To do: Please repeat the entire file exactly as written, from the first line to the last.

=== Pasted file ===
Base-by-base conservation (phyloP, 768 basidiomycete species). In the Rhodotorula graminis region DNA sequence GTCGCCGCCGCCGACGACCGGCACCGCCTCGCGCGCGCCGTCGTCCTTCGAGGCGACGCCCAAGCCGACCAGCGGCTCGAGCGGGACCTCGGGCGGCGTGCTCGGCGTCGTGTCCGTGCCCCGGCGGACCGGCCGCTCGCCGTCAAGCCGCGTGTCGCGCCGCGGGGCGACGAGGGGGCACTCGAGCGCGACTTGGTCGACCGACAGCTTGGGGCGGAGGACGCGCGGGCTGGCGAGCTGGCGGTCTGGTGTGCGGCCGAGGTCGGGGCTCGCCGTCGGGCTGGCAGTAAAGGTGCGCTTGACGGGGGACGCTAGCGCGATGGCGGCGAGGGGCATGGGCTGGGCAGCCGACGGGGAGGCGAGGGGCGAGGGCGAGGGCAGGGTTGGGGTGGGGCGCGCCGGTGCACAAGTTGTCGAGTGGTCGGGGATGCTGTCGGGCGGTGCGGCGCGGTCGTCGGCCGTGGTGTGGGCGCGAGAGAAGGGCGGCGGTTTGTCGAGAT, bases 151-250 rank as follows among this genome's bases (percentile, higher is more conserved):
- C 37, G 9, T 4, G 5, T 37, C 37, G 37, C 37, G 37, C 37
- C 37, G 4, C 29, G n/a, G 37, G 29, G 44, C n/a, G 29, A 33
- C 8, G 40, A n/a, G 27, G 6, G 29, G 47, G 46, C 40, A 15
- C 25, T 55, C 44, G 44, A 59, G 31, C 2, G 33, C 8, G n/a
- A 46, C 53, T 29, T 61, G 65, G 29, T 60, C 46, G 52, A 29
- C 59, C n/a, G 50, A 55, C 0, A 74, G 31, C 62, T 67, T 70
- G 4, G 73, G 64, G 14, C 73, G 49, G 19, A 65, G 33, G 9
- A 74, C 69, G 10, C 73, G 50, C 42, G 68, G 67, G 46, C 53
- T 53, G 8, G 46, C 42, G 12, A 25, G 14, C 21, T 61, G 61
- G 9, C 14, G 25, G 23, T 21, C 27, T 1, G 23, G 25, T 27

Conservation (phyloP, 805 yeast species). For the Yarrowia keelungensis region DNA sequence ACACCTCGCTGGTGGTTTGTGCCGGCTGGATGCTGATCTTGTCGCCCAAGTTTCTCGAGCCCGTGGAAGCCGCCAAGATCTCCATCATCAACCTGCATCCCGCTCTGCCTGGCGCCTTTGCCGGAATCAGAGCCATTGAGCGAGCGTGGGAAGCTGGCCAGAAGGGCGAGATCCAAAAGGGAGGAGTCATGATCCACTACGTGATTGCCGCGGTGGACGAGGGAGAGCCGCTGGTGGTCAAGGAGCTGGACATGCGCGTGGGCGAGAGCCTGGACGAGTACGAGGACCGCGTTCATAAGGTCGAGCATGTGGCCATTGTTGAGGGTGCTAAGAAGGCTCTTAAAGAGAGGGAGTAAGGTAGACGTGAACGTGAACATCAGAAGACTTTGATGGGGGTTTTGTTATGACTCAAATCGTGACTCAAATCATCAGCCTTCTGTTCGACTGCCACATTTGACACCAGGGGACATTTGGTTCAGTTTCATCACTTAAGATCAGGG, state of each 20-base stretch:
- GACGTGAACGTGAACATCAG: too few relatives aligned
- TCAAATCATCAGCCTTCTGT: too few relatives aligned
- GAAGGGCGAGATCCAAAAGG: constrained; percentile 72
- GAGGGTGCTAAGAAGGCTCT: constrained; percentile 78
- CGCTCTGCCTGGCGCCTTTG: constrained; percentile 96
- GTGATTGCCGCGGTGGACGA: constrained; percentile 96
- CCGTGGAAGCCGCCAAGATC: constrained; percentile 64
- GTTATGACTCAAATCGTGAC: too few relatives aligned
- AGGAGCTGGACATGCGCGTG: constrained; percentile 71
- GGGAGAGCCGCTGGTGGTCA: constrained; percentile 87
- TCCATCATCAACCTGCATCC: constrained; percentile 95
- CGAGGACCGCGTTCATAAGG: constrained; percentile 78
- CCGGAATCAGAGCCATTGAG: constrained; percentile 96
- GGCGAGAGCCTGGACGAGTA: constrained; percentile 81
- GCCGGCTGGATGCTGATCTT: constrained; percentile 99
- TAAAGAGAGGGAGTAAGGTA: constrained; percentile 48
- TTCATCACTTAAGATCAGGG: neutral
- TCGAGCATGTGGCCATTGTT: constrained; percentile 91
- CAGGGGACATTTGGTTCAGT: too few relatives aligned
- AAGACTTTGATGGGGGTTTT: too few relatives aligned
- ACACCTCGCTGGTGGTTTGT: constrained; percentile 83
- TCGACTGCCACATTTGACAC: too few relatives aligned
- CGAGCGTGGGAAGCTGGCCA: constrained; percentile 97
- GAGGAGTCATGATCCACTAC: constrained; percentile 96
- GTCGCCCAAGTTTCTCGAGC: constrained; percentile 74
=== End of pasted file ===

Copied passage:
Base-by-base conservation (phyloP, 768 basidiomycete species). In the Rhodotorula graminis region DNA sequence GTCGCCGCCGCCGACGACCGGCACCGCCTCGCGCGCGCCGTCGTCCTTCGAGGCGACGCCCAAGCCGACCAGCGGCTCGAGCGGGACCTCGGGCGGCGTGCTCGGCGTCGTGTCCGTGCCCCGGCGGACCGGCCGCTCGCCGTCAAGCCGCGTGTCGCGCCGCGGGGCGACGAGGGGGCACTCGAGCGCGACTTGGTCGACCGACAGCTTGGGGCGGAGGACGCGCGGGCTGGCGAGCTGGCGGTCTGGTGTGCGGCCGAGGTCGGGGCTCGCCGTCGGGCTGGCAGTAAAGGTGCGCTTGACGGGGGACGCTAGCGCGATGGCGGCGAGGGGCATGGGCTGGGCAGCCGACGGGGAGGCGAGGGGCGAGGGCGAGGGCAGGGTTGGGGTGGGGCGCGCCGGTGCACAAGTTGTCGAGTGGTCGGGGATGCTGTCGGGCGGTGCGGCGCGGTCGTCGGCCGTGGTGTGGGCGCGAGAGAAGGGCGGCGGTTTGTCGAGAT, bases 151-250 rank as follows among this genome's bases (percentile, higher is more conserved):
- C 37, G 9, T 4, G 5, T 37, C 37, G 37, C 37, G 37, C 37
- C 37, G 4, C 29, G n/a, G 37, G 29, G 44, C n/a, G 29, A 33
- C 8, G 40, A n/a, G 27, G 6, G 29, G 47, G 46, C 40, A 15
- C 25, T 55, C 44, G 44, A 59, G 31, C 2, G 33, C 8, G n/a
- A 46, C 53, T 29, T 61, G 65, G 29, T 60, C 46, G 52, A 29
- C 59, C n/a, G 50, A 55, C 0, A 74, G 31, C 62, T 67, T 70
- G 4, G 73, G 64, G 14, C 73, G 49, G 19, A 65, G 33, G 9
- A 74, C 69, G 10, C 73, G 50, C 42, G 68, G 67, G 46, C 53
- T 53, G 8, G 46, C 42, G 12, A 25, G 14, C 21, T 61, G 61
- G 9, C 14, G 25, G 23, T 21, C 27, T 1, G 23, G 25, T 27

Conservation (phyloP, 805 yeast species). For the Yarrowia keelungensis region DNA sequence ACACCTCGCTGGTGGTTTGTGCCGGCTGGATGCTGATCTTGTCGCCCAAGTTTCTCGAGCCCGTGGAAGCCGCCAAGATCTCCATCATCAACCTGCATCCCGCTCTGCCTGGCGCCTTTGCCGGAATCAGAGCCATTGAGCGAGCGTGGGAAGCTGGCCAGAAGGGCGAGATCCAAAAGGGAGGAGTCATGATCCACTACGTGATTGCCGCGGTGGACGAGGGAGAGCCGCTGGTGGTCAAGGAGCTGGACATGCGCGTGGGCGAGAGCCTGGACGAGTACGAGGACCGCGTTCATAAGGTCGAGCATGTGGCCATTGTTGAGGGTGCTAAGAAGGCTCTTAAAGAGAGGGAGTAAGGTAGACGTGAACGTGAACATCAGAAGACTTTGATGGGGGTTTTGTTATGACTCAAATCGTGACTCAAATCATCAGCCTTCTGTTCGACTGCCACATTTGACACCAGGGGACATTTGGTTCAGTTTCATCACTTAAGATCAGGG, state of each 20-base stretch:
- GACGTGAACGTGAACATCAG: too few relatives aligned
- TCAAATCATCAGCCTTCTGT: too few relatives aligned
- GAAGGGCGAGATCCAAAAGG: constrained; percentile 72
- GAGGGTGCTAAGAAGGCTCT: constrained; percentile 78
- CGCTCTGCCTGGCGCCTTTG: constrained; percentile 96
- GTGATTGCCGCGGTGGACGA: constrained; percentile 96
- CCGTGGAAGCCGCCAAGATC: constrained; percentile 64
- GTTATGACTCAAATCGTGAC: too few relatives aligned
- AGGAGCTGGACATGCGCGTG: constrained; percentile 71
- GGGAGAGCCGCTGGTGGTCA: constrained; percentile 87
- TCCATCATCAACCTGCATCC: constrained; percentile 95
- CGAGGACCGCGTTCATAAGG: constrained; percentile 78
- CCGGAATCAGAGCCATTGAG: constrained; percentile 96
- GGCGAGAGCCTGGACGAGTA: constrained; percentile 81
- GCCGGCTGGATGCTGATCTT: constrained; percentile 99
- TAAAGAGAGGGAGTAAGGTA: constrained; percentile 48
- TTCATCACTTAAGATCAGGG: neutral
- TCGAGCATGTGGCCATTGTT: constrained; percentile 91
- CAGGGGACATTTGGTTCAGT: too few relatives aligned
- AAGACTTTGATGGGGGTTTT: too few relatives aligned
- ACACCTCGCTGGTGGTTTGT: constrained; percentile 83
- TCGACTGCCACATTTGACAC: too few relatives aligned
- CGAGCGTGGGAAGCTGGCCA: constrained; percentile 97
- GAGGAGTCATGATCCACTAC: constrained; percentile 96
- GTCGCCCAAGTTTCTCGAGC: constrained; percentile 74